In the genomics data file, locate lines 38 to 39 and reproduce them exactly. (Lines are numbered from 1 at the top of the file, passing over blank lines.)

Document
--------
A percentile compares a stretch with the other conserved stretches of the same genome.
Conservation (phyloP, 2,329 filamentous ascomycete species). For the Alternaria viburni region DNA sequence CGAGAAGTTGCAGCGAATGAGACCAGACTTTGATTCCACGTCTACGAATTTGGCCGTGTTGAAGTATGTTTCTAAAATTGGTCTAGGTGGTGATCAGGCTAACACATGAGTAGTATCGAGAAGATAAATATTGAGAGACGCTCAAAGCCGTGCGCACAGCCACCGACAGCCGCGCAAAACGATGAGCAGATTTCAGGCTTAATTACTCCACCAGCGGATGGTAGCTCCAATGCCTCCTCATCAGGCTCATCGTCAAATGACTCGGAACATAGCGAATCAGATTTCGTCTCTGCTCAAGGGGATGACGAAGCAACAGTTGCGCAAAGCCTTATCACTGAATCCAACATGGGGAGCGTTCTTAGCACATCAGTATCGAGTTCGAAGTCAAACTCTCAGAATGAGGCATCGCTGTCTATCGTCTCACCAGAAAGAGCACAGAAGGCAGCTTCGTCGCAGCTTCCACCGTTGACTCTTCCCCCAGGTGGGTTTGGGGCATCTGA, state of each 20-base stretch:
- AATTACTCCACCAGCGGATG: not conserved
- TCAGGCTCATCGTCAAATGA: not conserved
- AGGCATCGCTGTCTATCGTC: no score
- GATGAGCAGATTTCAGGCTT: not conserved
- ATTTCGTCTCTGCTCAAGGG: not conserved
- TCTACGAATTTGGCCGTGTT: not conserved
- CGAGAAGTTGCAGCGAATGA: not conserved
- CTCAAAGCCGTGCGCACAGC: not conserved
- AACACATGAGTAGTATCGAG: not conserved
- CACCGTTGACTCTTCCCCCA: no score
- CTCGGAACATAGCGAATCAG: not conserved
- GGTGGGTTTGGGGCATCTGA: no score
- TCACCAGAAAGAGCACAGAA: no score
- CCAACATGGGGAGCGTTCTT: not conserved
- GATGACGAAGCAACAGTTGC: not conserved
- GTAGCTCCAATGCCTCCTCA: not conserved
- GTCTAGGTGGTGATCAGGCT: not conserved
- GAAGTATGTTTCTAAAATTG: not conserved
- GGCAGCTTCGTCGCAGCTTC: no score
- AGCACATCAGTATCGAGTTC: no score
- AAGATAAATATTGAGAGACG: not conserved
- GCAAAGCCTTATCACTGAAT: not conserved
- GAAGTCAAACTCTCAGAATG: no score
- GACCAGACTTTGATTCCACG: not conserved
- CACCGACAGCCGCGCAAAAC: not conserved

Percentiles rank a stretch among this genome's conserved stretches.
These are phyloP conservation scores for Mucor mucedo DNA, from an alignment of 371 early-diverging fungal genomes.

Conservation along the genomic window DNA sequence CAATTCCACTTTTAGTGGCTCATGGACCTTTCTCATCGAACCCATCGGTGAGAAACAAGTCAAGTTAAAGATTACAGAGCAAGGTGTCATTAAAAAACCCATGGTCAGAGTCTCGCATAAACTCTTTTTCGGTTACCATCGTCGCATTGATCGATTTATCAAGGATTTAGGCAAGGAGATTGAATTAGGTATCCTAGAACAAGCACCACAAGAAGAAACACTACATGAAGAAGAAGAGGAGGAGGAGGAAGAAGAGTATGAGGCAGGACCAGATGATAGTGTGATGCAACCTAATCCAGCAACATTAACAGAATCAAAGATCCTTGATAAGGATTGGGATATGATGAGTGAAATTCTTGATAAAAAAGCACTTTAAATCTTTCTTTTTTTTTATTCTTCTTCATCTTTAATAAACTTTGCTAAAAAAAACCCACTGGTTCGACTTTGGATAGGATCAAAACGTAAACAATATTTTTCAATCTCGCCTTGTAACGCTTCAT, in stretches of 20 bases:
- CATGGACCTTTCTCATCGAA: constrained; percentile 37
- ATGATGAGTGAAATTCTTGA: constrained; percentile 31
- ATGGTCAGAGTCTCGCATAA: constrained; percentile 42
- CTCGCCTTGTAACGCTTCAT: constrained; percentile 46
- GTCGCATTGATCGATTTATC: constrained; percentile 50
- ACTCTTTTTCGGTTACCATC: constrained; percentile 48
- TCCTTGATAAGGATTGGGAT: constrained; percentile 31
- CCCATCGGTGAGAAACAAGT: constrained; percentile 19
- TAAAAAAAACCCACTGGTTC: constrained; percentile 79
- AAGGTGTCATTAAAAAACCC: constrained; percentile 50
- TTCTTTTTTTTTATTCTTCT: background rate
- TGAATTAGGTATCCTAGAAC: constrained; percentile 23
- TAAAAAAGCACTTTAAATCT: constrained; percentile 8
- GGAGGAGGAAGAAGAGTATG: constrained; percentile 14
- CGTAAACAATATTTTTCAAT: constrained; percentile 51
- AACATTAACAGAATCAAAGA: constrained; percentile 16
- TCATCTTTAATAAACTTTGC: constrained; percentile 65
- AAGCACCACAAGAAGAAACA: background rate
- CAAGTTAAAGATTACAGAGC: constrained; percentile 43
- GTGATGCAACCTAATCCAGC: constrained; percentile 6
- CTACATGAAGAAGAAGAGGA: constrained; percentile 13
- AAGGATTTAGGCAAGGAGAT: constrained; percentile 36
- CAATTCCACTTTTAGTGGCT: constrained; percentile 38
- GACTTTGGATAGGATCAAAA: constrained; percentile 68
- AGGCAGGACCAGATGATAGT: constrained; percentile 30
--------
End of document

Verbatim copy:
- CCCATCGGTGAGAAACAAGT: constrained; percentile 19
- TAAAAAAAACCCACTGGTTC: constrained; percentile 79